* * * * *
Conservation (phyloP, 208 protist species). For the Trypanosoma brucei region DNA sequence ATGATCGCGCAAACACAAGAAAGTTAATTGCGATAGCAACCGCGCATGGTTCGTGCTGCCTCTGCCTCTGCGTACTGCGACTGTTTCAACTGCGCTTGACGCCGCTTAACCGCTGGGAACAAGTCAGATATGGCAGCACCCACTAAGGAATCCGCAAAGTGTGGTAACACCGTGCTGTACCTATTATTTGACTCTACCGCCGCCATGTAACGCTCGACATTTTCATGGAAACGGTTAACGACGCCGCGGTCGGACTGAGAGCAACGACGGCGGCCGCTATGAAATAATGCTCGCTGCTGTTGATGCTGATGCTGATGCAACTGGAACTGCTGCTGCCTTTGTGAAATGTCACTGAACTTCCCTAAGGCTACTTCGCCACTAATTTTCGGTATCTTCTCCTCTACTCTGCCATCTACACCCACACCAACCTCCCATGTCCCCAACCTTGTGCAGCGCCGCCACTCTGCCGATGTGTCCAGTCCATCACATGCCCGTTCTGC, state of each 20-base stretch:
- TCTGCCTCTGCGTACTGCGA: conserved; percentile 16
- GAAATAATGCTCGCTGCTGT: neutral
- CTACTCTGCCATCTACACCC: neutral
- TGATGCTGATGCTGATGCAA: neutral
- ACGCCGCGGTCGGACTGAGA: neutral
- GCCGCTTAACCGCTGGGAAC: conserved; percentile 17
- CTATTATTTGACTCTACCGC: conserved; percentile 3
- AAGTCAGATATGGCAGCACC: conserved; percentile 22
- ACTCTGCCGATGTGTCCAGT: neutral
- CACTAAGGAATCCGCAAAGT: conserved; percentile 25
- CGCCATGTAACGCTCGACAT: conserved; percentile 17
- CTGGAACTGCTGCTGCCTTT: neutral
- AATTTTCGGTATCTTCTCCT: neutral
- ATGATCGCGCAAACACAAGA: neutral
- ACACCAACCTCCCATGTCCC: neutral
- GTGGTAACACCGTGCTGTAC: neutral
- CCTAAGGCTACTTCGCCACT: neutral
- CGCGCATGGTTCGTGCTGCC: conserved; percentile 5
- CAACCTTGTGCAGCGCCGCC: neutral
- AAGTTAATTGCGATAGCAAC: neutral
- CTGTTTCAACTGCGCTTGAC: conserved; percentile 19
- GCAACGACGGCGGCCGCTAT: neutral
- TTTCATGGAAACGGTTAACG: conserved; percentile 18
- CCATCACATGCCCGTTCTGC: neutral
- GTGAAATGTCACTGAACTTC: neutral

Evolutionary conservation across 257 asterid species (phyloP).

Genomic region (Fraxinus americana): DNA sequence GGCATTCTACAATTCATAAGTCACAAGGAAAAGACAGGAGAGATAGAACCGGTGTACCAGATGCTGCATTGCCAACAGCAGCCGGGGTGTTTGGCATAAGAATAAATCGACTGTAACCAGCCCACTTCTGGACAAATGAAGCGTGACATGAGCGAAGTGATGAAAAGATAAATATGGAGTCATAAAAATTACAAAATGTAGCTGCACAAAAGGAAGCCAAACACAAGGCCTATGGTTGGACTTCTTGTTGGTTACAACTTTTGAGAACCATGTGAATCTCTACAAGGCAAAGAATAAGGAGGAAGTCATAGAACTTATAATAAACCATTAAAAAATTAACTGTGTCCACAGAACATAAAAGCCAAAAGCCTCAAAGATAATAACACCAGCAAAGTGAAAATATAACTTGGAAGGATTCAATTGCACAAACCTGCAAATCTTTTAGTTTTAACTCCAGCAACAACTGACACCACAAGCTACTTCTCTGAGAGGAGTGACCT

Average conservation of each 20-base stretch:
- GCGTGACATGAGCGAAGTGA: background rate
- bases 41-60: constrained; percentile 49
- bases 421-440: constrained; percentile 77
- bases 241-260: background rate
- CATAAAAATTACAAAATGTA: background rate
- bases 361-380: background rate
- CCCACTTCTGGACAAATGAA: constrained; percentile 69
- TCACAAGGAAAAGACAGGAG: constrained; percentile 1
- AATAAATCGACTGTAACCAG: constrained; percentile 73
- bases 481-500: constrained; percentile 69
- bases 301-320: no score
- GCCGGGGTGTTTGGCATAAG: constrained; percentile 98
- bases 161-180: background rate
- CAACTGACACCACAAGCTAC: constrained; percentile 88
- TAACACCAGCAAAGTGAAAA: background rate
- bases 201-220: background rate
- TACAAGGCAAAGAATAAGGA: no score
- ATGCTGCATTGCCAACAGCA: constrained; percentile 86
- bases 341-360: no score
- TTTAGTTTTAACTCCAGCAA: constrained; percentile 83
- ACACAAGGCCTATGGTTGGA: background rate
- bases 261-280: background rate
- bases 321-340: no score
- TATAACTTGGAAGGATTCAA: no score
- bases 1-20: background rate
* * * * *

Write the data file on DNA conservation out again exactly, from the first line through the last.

Conservation (phyloP, 208 protist species). For the Trypanosoma brucei region DNA sequence ATGATCGCGCAAACACAAGAAAGTTAATTGCGATAGCAACCGCGCATGGTTCGTGCTGCCTCTGCCTCTGCGTACTGCGACTGTTTCAACTGCGCTTGACGCCGCTTAACCGCTGGGAACAAGTCAGATATGGCAGCACCCACTAAGGAATCCGCAAAGTGTGGTAACACCGTGCTGTACCTATTATTTGACTCTACCGCCGCCATGTAACGCTCGACATTTTCATGGAAACGGTTAACGACGCCGCGGTCGGACTGAGAGCAACGACGGCGGCCGCTATGAAATAATGCTCGCTGCTGTTGATGCTGATGCTGATGCAACTGGAACTGCTGCTGCCTTTGTGAAATGTCACTGAACTTCCCTAAGGCTACTTCGCCACTAATTTTCGGTATCTTCTCCTCTACTCTGCCATCTACACCCACACCAACCTCCCATGTCCCCAACCTTGTGCAGCGCCGCCACTCTGCCGATGTGTCCAGTCCATCACATGCCCGTTCTGC, state of each 20-base stretch:
- TCTGCCTCTGCGTACTGCGA: conserved; percentile 16
- GAAATAATGCTCGCTGCTGT: neutral
- CTACTCTGCCATCTACACCC: neutral
- TGATGCTGATGCTGATGCAA: neutral
- ACGCCGCGGTCGGACTGAGA: neutral
- GCCGCTTAACCGCTGGGAAC: conserved; percentile 17
- CTATTATTTGACTCTACCGC: conserved; percentile 3
- AAGTCAGATATGGCAGCACC: conserved; percentile 22
- ACTCTGCCGATGTGTCCAGT: neutral
- CACTAAGGAATCCGCAAAGT: conserved; percentile 25
- CGCCATGTAACGCTCGACAT: conserved; percentile 17
- CTGGAACTGCTGCTGCCTTT: neutral
- AATTTTCGGTATCTTCTCCT: neutral
- ATGATCGCGCAAACACAAGA: neutral
- ACACCAACCTCCCATGTCCC: neutral
- GTGGTAACACCGTGCTGTAC: neutral
- CCTAAGGCTACTTCGCCACT: neutral
- CGCGCATGGTTCGTGCTGCC: conserved; percentile 5
- CAACCTTGTGCAGCGCCGCC: neutral
- AAGTTAATTGCGATAGCAAC: neutral
- CTGTTTCAACTGCGCTTGAC: conserved; percentile 19
- GCAACGACGGCGGCCGCTAT: neutral
- TTTCATGGAAACGGTTAACG: conserved; percentile 18
- CCATCACATGCCCGTTCTGC: neutral
- GTGAAATGTCACTGAACTTC: neutral

Evolutionary conservation across 257 asterid species (phyloP).

Genomic region (Fraxinus americana): DNA sequence GGCATTCTACAATTCATAAGTCACAAGGAAAAGACAGGAGAGATAGAACCGGTGTACCAGATGCTGCATTGCCAACAGCAGCCGGGGTGTTTGGCATAAGAATAAATCGACTGTAACCAGCCCACTTCTGGACAAATGAAGCGTGACATGAGCGAAGTGATGAAAAGATAAATATGGAGTCATAAAAATTACAAAATGTAGCTGCACAAAAGGAAGCCAAACACAAGGCCTATGGTTGGACTTCTTGTTGGTTACAACTTTTGAGAACCATGTGAATCTCTACAAGGCAAAGAATAAGGAGGAAGTCATAGAACTTATAATAAACCATTAAAAAATTAACTGTGTCCACAGAACATAAAAGCCAAAAGCCTCAAAGATAATAACACCAGCAAAGTGAAAATATAACTTGGAAGGATTCAATTGCACAAACCTGCAAATCTTTTAGTTTTAACTCCAGCAACAACTGACACCACAAGCTACTTCTCTGAGAGGAGTGACCT

Average conservation of each 20-base stretch:
- GCGTGACATGAGCGAAGTGA: background rate
- bases 41-60: constrained; percentile 49
- bases 421-440: constrained; percentile 77
- bases 241-260: background rate
- CATAAAAATTACAAAATGTA: background rate
- bases 361-380: background rate
- CCCACTTCTGGACAAATGAA: constrained; percentile 69
- TCACAAGGAAAAGACAGGAG: constrained; percentile 1
- AATAAATCGACTGTAACCAG: constrained; percentile 73
- bases 481-500: constrained; percentile 69
- bases 301-320: no score
- GCCGGGGTGTTTGGCATAAG: constrained; percentile 98
- bases 161-180: background rate
- CAACTGACACCACAAGCTAC: constrained; percentile 88
- TAACACCAGCAAAGTGAAAA: background rate
- bases 201-220: background rate
- TACAAGGCAAAGAATAAGGA: no score
- ATGCTGCATTGCCAACAGCA: constrained; percentile 86
- bases 341-360: no score
- TTTAGTTTTAACTCCAGCAA: constrained; percentile 83
- ACACAAGGCCTATGGTTGGA: background rate
- bases 261-280: background rate
- bases 321-340: no score
- TATAACTTGGAAGGATTCAA: no score
- bases 1-20: background rate